Life is funny. I always knew I would own horses. I never dreamed I would own mules. As it happens, I now have two.
The beautiful little gray mule pictured on the left is Buttercup. He was purchased by the Middleburg Humane Foundation three years ago from the New Holland, PA sale. Just 10 hands high, his small body was covered with welts, there were rope burns on his legs and scars in the corners of his mouth. After he was purchased at the sale, he attacked with teeth and hooves one of the MHF volunteers. Despite this behavior, he soon found himself at the MHF shelter where he refused to let any human near him.
Concerned about his future adoptability if he continued to be unapproachable, Hilleary Bogley, president and founder of the MHF, called me. He has now been mine for almost two years. He has made enormous strides but is still quite frightened of people. Last winter, Buttercup lost his friend, my old horse, Jackie. So I began a quest to find another little mule.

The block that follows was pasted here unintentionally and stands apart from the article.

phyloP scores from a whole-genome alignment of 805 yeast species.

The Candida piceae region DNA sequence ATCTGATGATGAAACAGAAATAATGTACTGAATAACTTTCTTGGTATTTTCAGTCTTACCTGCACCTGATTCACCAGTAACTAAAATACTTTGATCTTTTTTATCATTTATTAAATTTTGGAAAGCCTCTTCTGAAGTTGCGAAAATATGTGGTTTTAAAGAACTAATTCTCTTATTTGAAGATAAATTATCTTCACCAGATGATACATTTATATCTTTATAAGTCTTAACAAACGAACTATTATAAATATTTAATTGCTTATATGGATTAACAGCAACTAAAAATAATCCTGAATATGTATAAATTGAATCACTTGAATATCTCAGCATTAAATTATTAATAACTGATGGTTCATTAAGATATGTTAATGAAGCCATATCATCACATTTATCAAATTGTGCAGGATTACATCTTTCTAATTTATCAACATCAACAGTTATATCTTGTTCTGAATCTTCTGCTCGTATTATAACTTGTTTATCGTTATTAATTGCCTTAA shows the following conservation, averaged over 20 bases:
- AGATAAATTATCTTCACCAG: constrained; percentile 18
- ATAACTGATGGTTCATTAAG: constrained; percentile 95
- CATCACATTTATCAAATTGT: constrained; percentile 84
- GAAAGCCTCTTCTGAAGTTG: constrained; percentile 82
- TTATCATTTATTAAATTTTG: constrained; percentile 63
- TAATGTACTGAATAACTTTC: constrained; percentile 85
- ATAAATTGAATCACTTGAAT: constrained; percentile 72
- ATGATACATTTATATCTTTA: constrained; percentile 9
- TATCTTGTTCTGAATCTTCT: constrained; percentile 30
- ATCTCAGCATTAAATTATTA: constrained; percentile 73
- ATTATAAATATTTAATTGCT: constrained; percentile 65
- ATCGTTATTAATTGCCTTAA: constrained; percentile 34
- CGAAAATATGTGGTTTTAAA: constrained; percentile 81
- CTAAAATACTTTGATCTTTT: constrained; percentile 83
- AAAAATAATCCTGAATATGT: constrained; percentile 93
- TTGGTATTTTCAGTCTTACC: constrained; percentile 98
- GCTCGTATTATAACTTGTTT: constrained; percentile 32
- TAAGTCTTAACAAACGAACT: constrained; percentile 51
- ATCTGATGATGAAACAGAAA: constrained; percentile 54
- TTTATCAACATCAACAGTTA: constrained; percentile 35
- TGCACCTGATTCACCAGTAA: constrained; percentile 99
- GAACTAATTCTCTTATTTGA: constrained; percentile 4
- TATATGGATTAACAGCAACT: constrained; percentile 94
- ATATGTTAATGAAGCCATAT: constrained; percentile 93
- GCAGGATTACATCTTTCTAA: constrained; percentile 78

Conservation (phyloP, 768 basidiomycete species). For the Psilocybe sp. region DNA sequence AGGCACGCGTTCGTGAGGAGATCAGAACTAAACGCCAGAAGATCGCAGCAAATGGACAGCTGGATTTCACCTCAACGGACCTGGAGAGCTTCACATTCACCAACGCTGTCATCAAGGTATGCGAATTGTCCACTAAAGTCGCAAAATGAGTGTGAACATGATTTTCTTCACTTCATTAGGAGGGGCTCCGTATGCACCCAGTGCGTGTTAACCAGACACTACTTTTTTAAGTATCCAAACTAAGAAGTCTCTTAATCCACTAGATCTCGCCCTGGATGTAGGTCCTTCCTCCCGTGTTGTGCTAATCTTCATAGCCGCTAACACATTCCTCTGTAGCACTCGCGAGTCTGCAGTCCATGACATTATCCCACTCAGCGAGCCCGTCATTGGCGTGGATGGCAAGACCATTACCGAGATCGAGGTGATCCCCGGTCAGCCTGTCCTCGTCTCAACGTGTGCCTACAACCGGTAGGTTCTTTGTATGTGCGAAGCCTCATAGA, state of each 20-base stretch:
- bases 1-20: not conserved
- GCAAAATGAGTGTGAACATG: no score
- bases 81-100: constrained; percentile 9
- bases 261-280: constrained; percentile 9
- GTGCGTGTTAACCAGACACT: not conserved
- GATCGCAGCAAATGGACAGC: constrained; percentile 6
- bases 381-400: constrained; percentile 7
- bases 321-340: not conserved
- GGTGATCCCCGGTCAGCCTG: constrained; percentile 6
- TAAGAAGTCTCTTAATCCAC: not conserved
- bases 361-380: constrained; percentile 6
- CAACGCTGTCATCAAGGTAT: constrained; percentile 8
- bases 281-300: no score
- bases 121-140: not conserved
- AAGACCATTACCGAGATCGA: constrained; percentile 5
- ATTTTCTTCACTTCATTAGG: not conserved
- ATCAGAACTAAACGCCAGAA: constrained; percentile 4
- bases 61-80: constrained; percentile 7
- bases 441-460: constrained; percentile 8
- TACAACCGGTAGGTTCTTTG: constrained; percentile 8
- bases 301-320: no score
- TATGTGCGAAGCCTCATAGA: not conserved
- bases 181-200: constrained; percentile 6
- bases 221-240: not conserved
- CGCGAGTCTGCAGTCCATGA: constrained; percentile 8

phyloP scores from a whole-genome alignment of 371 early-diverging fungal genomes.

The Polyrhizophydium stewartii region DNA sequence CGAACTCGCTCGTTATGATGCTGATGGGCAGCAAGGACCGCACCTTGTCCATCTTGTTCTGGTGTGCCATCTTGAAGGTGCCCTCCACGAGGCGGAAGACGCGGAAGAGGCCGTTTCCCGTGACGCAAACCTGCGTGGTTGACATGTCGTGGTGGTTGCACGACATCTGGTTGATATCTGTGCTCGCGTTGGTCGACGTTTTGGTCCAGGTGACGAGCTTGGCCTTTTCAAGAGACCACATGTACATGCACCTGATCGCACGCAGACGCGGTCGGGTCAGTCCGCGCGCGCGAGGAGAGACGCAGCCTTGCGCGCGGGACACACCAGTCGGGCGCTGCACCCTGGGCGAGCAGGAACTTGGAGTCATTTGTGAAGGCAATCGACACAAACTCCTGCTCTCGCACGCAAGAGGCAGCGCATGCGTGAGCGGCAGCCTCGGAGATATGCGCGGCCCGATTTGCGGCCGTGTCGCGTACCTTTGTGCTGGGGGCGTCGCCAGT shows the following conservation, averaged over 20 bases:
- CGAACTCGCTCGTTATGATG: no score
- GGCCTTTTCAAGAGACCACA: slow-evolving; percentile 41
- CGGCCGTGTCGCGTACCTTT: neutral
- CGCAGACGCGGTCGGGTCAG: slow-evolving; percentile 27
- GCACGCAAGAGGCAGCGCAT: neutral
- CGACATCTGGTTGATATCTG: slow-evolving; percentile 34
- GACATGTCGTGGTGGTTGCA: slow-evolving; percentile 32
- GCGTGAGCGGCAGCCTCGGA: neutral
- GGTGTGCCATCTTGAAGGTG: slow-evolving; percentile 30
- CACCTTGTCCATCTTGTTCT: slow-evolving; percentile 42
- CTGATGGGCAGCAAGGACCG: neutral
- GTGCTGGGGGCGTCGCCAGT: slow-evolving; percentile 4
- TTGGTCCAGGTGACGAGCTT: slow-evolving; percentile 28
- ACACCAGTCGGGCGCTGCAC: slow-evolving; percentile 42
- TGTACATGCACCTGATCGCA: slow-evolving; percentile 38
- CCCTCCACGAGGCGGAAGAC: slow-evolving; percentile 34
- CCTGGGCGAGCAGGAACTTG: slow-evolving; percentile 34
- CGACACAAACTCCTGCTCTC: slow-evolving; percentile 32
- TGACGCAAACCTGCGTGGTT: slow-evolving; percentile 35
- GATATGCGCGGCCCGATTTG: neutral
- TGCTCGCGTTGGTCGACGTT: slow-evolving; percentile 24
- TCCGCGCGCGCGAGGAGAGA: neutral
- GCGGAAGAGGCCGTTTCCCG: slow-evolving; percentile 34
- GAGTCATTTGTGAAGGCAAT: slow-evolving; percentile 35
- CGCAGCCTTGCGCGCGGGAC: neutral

It was November before I found one. "Merlin" was in a pen by himself at the Virginia Livestock sale in Front Royal, VA. Just a couple inches taller than Buttercup, Merlin was horribly overweight. As a result, he had foundered. His feet had not been trimmed-possibly ever. They were very long and curling up at the tips.
Though a little wary of me at first, he seemed to enjoy being petted. I marveled at his appaloosa coloring, then left him to himself and wandered around the sale thinking. When I headed back toward his pen, I saw him peering between the boards. Then he saw me and visibly brightened. $240 later, he was mine.
Buttercup and Merlin have become great friends. Merlin has had his hooves trimmed twice now and he has lost nearly 50 pounds with only 100 or so more to go.
It is my hope that Merlin will help Buttercup overcome his fears. Regardless, they are my friends for life. My vet, Dr. Jeannie Waldron tells me they should live to be 40 years old. That will make me. . . ah. . . .Yea, life's funny all right!